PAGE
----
ASTA Vows to Combat United's Anti-Agent Policy

United Airlines' controversial plan to selectively prohibit U.S. travel agencies from continuing to report and remit credit card sales via the Airlines Reporting Corporation (ARC), effective July 20, drew fire from ASTA Vice President Paul Ruden, Esquire, ASTA's legal counsel. Ruden said United’s proposal represented a $171 million shift in costs from United to travel agents and questioned if the action would withstand antitrust scrutiny.

Ruden said ASTA would contact the U.S Department of Justice (DOJ) within days and take the travel agent case to Capitol Hill. “What is at stake here is the viability of an independent agency distribution system and ultimately the consumers right to choose,” he said.

Ruden said it would be difficult, perhaps impossible, for travel agents to comply with United's policy by the imposed deadline.  If other airlines were to follow suit the cost shifting could be in the billions.

Ruden said that travel agents have historically faced difficulty in obtaining their own or third party credit card processing. Agents who do not comply will be punished with a $75 fee. ASTA estimates that 63 percent of agents have merchant agreements with ARC.

Ruden also raised questions of the possibility of collusion between airline executives and said that cutting credit card costs has been repeatedly discussed by senior airline executives.  Ruden did not rule out the possibility of antitrust violations.

ASTA said that it was aggressively gathering more information on United ‘s policy and believes smaller agencies must comply with United's policy or be penalized. Such agencies will be required to process the client's credit card transaction using the agencies' or some third-party merchant agreement and, thereafter, report the sale to United, via ARC, as a cash sale. At press time, it was unclear how many agents would be impacted by United’s policy.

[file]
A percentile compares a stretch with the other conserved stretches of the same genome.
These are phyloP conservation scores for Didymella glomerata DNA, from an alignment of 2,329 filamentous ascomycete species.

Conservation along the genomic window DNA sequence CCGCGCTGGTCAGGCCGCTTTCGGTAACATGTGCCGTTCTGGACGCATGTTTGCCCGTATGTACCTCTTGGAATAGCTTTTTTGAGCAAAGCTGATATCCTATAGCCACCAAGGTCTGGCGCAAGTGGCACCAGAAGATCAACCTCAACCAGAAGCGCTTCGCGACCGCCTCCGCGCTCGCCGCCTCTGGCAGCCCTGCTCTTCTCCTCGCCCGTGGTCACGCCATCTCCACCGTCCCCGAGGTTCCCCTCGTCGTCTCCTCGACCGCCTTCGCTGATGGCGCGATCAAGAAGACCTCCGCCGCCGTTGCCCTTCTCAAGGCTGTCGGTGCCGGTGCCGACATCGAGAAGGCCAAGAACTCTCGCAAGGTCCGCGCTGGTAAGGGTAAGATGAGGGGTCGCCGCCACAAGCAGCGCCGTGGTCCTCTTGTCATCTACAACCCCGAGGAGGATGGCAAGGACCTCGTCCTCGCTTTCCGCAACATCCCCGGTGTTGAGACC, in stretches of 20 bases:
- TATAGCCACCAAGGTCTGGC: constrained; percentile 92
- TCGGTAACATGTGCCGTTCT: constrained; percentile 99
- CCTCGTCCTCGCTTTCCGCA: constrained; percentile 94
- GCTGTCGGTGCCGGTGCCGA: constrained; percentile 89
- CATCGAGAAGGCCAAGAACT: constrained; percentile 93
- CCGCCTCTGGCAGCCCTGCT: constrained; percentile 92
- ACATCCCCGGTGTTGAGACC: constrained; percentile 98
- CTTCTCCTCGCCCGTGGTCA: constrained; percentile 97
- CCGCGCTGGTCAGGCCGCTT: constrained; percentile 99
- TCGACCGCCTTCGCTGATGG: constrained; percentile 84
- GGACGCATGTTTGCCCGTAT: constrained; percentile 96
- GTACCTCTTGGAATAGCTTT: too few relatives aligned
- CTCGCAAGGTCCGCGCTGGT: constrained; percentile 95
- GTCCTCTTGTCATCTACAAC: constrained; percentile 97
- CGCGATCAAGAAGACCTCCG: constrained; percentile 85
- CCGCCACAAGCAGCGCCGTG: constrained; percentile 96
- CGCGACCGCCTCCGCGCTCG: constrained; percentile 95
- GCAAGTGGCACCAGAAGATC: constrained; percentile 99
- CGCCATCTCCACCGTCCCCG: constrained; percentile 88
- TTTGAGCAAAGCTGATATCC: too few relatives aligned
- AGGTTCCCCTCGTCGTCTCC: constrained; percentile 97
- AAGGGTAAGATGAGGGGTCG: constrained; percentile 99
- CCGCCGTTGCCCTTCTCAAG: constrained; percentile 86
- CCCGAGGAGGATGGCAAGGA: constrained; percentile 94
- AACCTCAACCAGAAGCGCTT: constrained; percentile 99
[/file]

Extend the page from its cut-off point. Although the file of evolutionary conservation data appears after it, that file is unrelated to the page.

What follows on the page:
Agents will still be able to sell United’s tickets, provided agents settle with United using ARC’s cash settlement process. The change applies to all fares and products offered by United at locations owned and operated by your travel management company, United said. It can be speculated that United wants to drive consumer direct business to its website.

United also noted the potential difficulty of agents to get assistance from merchant acquirers. “However, please be aware that some acquirers consider travel a high-risk category and may require addition scrutiny during the application process,” United said in a statement.

In a June 19 letter signed by Dave Myrick, vice president sales for United said:
"Effective July 20 2009, the ARC location(s) listed below will no longer have continued access to United’s credit card merchant agreements, including but not limited to Visa, MasterCard, American Express, Discover, Diner’s Club and JCB cards. This change means that, on or after July 20, 2009, you will need to (a) process any transactions with those cards under your own merchant agreement(s), if any, and (b) settle in cash with United.  Continued use of United’s merchant agreements for the above cards on or after July 20 will result in a debit memo of $75 per ticket issued.  Questions or concerns regarding this policy change may be forwarded to [email protected].”


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